7. Center lid on jar. Apply screw band just until “fingertip tight”. Do not overtighten. “Fingertip tight” allows some give between the lid and jar and allows air to escape during processing. This creates a vacuum seal as the product cools.
8. Place the filled jar into the raised canner rack. Repeat process with remaining jars and prepared product (starting at step 5). When all jars are filled or the canner is full, lower rack into hot water. Be sure jars are covered by at least 1 inch of water; add boiling water, if required. Place lid on the canner and turn heat to high.
9. When water returns to a full rolling boil, begin counting processing time specified in the recipe. Reduce heat to maintain a gentle and steady boil for the required time. Turn off heat and remove canner lid. Allow boil to subside. Using a jar lifter, remove jars from water without tilting and place upright on a rack, dry towel or a cutting board to cool in a draft-free place. Do not retighten screw bands or turn jars upside down as seals may be broken. Allow jars to cool undisturbed for 12 - 24 hours.
10. After cooling, check jars for vacuum seal by pressing on the center of each lid. Sealed lids curve downward and do not move. Refrigerate any unsealed jars and use the product within three months or reprocess within 24 hours of original processing. Reprocessing is not recommended as it gives a significantly overcooked product. However, if reprocessing is desired, empty jars, reserving product and liquid. Repeat all steps.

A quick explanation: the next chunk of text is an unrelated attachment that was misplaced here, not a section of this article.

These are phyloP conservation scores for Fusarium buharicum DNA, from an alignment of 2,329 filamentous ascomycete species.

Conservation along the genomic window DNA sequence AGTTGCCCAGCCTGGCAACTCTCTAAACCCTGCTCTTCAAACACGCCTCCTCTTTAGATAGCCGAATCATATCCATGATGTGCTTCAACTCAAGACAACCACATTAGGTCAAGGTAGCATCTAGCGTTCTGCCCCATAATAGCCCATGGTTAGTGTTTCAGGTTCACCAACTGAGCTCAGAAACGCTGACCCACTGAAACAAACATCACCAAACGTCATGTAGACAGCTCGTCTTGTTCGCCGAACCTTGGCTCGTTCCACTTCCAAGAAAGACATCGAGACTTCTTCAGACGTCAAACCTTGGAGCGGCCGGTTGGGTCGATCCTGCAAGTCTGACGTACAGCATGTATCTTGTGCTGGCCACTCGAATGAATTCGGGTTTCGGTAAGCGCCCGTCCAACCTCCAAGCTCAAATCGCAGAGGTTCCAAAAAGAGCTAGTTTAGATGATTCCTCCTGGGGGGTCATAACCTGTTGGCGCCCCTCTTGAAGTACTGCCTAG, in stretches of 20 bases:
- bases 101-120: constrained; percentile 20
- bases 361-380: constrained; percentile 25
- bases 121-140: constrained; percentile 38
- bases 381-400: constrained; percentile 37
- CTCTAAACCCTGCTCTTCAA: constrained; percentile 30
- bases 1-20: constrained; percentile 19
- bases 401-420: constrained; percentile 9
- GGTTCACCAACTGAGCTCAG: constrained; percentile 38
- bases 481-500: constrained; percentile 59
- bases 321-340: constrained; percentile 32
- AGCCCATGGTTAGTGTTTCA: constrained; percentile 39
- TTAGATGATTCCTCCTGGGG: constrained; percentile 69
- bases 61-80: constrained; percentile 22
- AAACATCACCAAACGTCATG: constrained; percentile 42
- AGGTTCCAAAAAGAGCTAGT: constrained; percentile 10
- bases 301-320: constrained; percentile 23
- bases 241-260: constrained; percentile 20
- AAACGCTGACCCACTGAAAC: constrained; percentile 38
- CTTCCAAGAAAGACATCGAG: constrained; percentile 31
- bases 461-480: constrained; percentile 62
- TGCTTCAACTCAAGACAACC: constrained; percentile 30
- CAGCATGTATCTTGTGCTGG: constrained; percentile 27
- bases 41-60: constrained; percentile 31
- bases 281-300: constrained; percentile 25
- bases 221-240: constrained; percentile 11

11. To store sealed jars, wipe with a clean damp cloth. Remove, wash and dry screw bands. Store screw bands separately or replace loosely on jars, as desired. Label jars and store in a cool dark place for up to one year. If a sealed jar becomes unsealed after some time in storage, this may indicate spoilage from microbial growth. Discard the contents of the jar. Unless otherwise specified, all pickled products, once opened, should be refrigerated and used within three months.
Seal failures or spoilage may not be apparent from the appearance or odour of the home-canned pickled products. Consumption of spoiled food can lead to serious illness or death. ATCO Blue Flame Kitchen assumes no responsibility or liability for any seal failures or spoilage that may occur as a result of following the general directions set out below.
Take our pickling information with you into the kitchen by downloading our PDF guide. This guide includes processing instructions and recipes for Brined Dill Pickles, Freezer Pickles, Pickled Beets and Pickled Ginger.
Note: ATCO Blue Flame Kitchen information and recommendations contained in this publication have been researched and are in accordance with current guidelines published by Bernardin Ltd. and the Cooperative Extension Service, University of Georgia. We acknowledge their assistance. The Bernardin Ltd. "Guide to Home Preserving" is available at retail outlets in Alberta.
The methods and procedures outlined in this publication are recognized as safe. Many factors over which we have no control may cause spoilage. ATCO Blue Flame Kitchen assumes no responsibility for any failures or spoilage that may occur.